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- Public Notices
By Frank Gibson
Bedford High ‘51
Fort Collins, Colo.
Students near and far visiting the D-Day Memorial likely in hearts and minds take the measure of General Eisenhower’s famed message to the Normandy invasion force, “You are about to embark upon the Great Crusade toward which we have striven these many months...”
Fit words for graduating classes—for youthful Holden Caufields (Catcher in the Rye, 1951) up against a troubled, troubled adult world, and daring to re-imagine what a better world will look like.
On this month’s D-Day weekend Bedford High’s classes of ‘51-’52 gathered on the very day, 4 June, when 60 years earlier the ‘51 class took leave of the old auditorium stage for the last time. Reunion table settings recalled the class motto: We’ve reached the hilltop; yonder lies the mountain! It was time for each and all of us, with a parting “deep thanks” to Bedford High and to even earlier school years—time to hoist anchor, to move out, to welcome our “great crusade” of aiming for the heights while coping with restraint systems and “settled” ways both forseen and unforseen.
Keeping connections alive
Nearly 50-strong, including spouses, we assembled at the dying of the day within the shadow of the great Peaks, a scene of abiding and surpassing beauty. With a little editing we recalled the bard John Denver: Country roads, take us home, to the place where we belong, Peaks of Otter, mountain momma. Take us home, country roads...Class president Jimmy Zimmerman called us to one grand country road, Rte 682 and the home of Lisa Saunders. All so well planned and executed, in the footsteps of our inimitable Lois Witt Talton, who with signature care has organized a number of memorable class reunions. Our reunion stride for some years has us pulling together every other year, an uncommon pace, with deserved tribute to Lois, Jimmy and still others who have pitched in on behalf of all, who surely voice with classmate Jean Coleman Maples, “Connections with our past are important as we age...”
We cannot here begin to cite the mountain-top personal and public life achievements classmates have secured across the decades, across the continents, in rural and urban environments alike. Yet in reunions it becomes clear that transformative moments likewise have taken place in valleys where shadows can steal across life’s story. Personal tragedy, disability, loss of beloved ones, doing battle earlier with Jim Crow and still today with global human rights injustices, all in the trenches of life—these are the scenes whence arise monumental victories of the human spirit over despair and exclusion. Our classmates’ testimonies to such stir the heart and quicken the conscience for enlarging the reach of love and justice. Mountain-top visions fulfilled...in valley venues!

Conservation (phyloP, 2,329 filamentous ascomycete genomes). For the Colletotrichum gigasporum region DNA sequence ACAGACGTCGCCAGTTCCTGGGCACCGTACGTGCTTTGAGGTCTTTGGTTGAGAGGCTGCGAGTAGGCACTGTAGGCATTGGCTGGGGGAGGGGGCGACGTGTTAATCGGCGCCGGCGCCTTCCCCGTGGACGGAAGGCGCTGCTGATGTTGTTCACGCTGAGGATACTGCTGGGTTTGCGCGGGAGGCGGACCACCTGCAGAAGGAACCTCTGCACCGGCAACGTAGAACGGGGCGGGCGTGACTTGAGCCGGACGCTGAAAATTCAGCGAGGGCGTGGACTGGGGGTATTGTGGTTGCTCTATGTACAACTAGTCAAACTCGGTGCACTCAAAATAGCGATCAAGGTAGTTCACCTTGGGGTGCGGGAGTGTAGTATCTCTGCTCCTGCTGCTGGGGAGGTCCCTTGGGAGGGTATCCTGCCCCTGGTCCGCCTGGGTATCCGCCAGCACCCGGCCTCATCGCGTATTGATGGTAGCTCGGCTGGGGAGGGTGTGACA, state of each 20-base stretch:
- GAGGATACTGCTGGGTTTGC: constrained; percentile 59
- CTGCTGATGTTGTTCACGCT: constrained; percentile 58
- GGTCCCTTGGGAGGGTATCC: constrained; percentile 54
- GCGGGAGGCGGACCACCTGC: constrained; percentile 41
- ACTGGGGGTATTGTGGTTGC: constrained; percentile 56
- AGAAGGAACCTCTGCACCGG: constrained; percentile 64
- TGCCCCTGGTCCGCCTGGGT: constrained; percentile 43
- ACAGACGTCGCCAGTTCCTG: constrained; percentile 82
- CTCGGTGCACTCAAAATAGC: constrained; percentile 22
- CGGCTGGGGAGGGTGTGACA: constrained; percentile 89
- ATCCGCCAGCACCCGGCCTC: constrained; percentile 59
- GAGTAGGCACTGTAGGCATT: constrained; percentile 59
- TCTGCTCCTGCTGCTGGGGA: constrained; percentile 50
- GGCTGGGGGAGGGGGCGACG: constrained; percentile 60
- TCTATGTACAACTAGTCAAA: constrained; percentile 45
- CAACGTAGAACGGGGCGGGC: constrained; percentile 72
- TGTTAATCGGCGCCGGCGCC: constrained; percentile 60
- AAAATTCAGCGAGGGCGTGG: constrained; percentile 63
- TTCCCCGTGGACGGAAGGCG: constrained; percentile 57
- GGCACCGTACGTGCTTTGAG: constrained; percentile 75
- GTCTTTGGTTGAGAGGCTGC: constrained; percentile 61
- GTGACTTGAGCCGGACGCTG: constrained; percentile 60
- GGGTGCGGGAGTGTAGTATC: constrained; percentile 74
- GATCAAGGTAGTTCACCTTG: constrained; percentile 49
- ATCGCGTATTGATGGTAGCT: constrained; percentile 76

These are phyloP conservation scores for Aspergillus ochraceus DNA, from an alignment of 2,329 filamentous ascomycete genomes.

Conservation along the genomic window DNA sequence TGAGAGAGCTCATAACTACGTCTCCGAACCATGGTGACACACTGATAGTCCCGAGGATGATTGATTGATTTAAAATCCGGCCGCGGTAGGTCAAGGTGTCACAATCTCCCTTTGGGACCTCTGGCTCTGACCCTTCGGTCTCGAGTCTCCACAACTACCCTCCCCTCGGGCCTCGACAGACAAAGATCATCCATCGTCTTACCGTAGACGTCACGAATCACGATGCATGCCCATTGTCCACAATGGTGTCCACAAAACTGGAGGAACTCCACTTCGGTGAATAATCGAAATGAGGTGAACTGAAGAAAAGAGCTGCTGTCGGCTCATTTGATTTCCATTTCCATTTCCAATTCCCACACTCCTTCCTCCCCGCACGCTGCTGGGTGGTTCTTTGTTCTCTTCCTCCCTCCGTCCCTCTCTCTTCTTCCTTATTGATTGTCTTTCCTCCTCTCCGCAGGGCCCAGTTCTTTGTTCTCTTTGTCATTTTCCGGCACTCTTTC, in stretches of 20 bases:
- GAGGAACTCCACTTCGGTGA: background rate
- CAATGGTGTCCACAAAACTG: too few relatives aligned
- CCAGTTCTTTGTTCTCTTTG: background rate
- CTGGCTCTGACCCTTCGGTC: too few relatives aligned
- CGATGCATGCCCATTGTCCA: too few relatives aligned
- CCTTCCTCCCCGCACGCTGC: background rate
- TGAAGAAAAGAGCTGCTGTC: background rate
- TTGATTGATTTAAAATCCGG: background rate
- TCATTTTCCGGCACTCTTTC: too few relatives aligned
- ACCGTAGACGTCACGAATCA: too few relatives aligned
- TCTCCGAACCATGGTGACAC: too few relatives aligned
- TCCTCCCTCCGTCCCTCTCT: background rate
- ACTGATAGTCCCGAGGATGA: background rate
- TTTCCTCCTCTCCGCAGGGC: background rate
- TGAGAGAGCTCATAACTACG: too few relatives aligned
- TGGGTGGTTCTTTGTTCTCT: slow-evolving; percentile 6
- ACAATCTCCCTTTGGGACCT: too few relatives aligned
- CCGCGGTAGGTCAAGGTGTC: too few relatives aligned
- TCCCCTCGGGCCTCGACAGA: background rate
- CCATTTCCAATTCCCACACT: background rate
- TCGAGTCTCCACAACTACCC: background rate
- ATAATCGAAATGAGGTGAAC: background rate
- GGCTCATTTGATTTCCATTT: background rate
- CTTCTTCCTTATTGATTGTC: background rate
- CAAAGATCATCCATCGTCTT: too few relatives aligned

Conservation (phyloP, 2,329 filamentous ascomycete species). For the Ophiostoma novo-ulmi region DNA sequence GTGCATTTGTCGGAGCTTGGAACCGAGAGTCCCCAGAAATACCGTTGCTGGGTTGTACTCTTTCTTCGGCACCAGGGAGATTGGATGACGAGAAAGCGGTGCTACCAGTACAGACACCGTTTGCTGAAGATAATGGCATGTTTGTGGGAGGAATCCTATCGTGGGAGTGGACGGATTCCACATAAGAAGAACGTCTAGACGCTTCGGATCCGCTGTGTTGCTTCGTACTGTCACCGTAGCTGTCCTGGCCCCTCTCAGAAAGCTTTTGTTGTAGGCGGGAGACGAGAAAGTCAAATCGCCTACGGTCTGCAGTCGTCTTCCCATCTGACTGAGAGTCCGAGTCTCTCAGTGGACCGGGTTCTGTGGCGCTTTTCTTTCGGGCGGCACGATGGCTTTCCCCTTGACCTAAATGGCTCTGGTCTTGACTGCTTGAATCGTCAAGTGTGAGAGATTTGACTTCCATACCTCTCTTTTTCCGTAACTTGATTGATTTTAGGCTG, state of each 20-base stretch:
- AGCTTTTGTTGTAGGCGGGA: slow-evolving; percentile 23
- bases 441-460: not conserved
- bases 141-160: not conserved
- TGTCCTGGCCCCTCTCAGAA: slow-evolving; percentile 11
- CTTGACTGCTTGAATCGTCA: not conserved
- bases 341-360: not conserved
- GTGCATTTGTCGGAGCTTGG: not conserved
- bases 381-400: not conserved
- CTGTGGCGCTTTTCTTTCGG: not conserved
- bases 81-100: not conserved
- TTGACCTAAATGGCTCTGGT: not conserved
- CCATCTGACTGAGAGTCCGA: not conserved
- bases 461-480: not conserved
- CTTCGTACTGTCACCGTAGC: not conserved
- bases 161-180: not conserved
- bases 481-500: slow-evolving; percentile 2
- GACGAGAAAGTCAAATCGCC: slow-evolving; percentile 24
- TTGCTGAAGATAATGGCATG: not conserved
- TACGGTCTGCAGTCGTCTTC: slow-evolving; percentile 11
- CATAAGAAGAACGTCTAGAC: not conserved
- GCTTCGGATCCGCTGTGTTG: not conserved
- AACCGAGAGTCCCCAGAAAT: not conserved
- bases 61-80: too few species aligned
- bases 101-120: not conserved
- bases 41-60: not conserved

As we ‘51-’52 BHS alums begin, shortly, to lean into our eighties, we can lay hold of the point that in life we are not asked to finish the job (whatever the mountain-top)--just never to lay it aside. In this vein a splendid metaphor was spoken by classmate Ray Karnes, who arises before the crack of dawn each new day to carry forward his life-long passion and mission. He gets up still to farm his land. Some mountain-top! Just wonderful.
With love and good courage
To Liberty High students and class of ‘11: perhaps you have worked over—as did we mid-century students in Josephine Bibb’s senior English class—Thomas Gray’s Elegy Written in a Country Churchyard. … You just know that, come the new day, that crusading soul will rise to greet the toil that lies ahead, never “laying aside” the day’s mountain-top call. So run to greet your mountain-top—global citizenship, peacemaking, the practice of justice, resisting social boundaries, being a good mom or dad, or nurse, teacher, engineer, whatever—so long as you aim to live for others. Right in the dusty lowlands where, ever-wondrously, plain-out love and good courage can light up the day.